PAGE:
Community Communications Company, Inc. v. City of Boulder

PETITIONER: Community Communications Company, Inc.
RESPONDENT: City of Boulder
LOCATION: Island Trees School District

DOCKET NO.: 80-1350
DECIDED BY: Burger Court (1981-1986)
LOWER COURT: United States Court of Appeals for the Tenth Circuit

CITATION: 455 US 40 (1982)
ARGUED: Oct 13, 1981
DECIDED: Jan 13, 1982

ADVOCATES:
Harold R. Farrow - on behalf of Petitioner
Jeffrey H. Howard - on behalf of the Respondents
Thomas P. Mc Mahon - amicus curiae

Facts of the case

Question

Media for Community Communications Company, Inc. v. City of Boulder

Audio Transcription for Oral Argument - October 13, 1981 in Community Communications Company, Inc. v. City of Boulder

Audio Transcription for Opinion Announcement - January 13, 1982 in Community Communications Company, Inc. v. City of Boulder

William J. Brennan, Jr.:

The other opinion I have to announce is No. 80-1350, Community Communications versus the City of Boulder, Colorado.

This case is here on certiorari to the Court of Appeals for the Tenth Circuit.

Back in 1943, the Court decided a case styled Parker versus Brown which held that a federal -- that the federal antitrust laws did not prohibit a State in the exercise of its sovereign powers from imposing certain anticompetitive restraints.

Respondent, City of Boulder, Colorado is organized as a so-called home rule city under the Colorado Constitution.

That Constitution grants Boulder extensive powers of self-government in local and municipal matters, indeed every power theretofore possessed by the state legislature in local and municipal affairs.

And pursuant to those powers, Boulder enacted an ordinance purporting to regulate the cable television business.

The ordinance has been challenged as violative of the Sherman antitrust laws.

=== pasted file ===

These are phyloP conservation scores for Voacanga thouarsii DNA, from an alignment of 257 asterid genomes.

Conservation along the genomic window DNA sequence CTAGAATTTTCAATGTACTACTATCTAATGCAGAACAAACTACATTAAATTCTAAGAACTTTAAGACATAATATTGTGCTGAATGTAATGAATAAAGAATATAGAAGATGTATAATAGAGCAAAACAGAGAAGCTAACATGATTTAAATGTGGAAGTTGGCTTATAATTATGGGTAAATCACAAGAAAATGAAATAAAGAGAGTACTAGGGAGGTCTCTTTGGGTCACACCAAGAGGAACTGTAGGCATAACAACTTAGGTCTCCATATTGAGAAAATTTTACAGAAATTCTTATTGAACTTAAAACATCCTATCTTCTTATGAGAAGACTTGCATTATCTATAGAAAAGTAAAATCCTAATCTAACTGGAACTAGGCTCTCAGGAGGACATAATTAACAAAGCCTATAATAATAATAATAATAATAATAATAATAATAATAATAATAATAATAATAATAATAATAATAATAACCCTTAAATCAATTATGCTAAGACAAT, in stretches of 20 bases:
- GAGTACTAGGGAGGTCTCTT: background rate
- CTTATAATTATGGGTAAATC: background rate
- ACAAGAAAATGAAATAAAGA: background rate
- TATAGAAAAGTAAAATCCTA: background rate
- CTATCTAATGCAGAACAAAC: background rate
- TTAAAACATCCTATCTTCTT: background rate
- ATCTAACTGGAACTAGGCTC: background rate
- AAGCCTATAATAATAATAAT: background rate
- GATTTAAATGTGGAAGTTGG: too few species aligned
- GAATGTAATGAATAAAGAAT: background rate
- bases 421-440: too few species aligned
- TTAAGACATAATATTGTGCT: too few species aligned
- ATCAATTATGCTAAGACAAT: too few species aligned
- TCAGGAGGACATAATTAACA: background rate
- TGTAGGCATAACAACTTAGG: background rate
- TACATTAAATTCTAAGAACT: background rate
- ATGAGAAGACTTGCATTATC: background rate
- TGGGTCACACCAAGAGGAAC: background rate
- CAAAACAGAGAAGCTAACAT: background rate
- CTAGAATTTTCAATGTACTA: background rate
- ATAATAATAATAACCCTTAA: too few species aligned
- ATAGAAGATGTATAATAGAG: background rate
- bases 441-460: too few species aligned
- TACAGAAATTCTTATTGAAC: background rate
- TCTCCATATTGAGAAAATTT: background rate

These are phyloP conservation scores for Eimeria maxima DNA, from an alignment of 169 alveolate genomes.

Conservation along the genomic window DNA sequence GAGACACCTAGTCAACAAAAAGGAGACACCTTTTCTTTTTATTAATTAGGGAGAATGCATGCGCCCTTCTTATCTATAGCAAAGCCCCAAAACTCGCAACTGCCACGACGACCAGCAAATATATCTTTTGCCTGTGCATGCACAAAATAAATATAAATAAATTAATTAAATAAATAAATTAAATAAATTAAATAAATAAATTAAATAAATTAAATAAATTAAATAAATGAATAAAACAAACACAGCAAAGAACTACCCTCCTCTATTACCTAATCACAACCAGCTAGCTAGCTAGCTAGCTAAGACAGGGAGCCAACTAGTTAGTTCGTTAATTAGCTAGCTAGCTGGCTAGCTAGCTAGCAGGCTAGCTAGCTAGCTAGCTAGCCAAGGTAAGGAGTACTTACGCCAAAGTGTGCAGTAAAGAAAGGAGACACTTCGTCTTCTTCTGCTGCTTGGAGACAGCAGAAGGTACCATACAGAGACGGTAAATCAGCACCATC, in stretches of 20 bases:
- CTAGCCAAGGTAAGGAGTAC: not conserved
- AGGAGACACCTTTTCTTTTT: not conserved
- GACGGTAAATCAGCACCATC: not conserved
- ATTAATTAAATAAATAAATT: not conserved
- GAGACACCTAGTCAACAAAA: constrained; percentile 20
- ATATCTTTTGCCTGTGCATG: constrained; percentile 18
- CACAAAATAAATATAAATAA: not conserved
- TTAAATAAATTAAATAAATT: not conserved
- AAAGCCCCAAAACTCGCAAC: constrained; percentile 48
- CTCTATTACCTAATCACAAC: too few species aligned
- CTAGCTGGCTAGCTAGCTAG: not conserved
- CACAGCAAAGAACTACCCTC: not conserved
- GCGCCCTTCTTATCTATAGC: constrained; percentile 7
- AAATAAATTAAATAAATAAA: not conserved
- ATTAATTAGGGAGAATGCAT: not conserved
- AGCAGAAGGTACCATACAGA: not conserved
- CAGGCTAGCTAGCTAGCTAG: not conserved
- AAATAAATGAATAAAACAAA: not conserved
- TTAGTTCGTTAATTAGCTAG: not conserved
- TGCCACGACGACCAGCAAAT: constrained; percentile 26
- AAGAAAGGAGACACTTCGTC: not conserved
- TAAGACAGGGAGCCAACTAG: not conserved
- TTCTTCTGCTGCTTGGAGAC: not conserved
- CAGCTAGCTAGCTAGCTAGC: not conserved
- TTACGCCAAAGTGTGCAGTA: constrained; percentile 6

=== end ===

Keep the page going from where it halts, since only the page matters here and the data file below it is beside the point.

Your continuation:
The question presented is whether Boulder, as a home rule city, enjoys the state action exemption from Sherman Act liability announced in Parker v. Brown.

The District Court of the District of Colorado held that it did not.

The Court of Appeals for the Tenth Circuit, after noting that the city's regulation of the cable television business was the only control or act of supervision exercised by a state local government, and thus represented the only expression of policy on the subject matter, reversed the District the Court and held that the city's regulation satisfied the criteria for the Parker and Brown exemption.

Well, we reverse the judgment of the Court of Appeals.

We hold that the Parker v. Brown exemption reflects the federalism principle that we are a nation of states, a principle that makes no accommodation or sovereign subdivisions of states.

As this Court said almost a century ago in the case called United States v. Kagama, all sovereign authority within the geographical limits of the United States resides either with and I quote from that opinion, "The Government of the United States or with the States of the Union.

There exist within the broad domain of sovereignty but these two.

There may be cities, counties, and other organized bodies with limited legislative functions, but they are all derived from, or exist in, subordination to one or the other of these."

Thus, the challenged anticompetitive regulation, if it is such and we don't decide whether it is or not, can enjoy the Parker exemption only if it constitutes the action of the State of Colorado itself in its sovereign capacity and it does not, or if it constitutes municipal action in furtherance or implementation of clearly articulated and affirmatively expressed state policy, and again, it does not.

The judgment of the Court of Appeals must therefore be and it is reversed.

Mr. Justice Rehnquist, joined by the Chief Justice and Justice O'Connor, dissents and has filed a dissenting opinion.

Justice White took no part in the consideration or decision of the case.

Warren E. Burger:

Thank you Mr. Justice Brennan.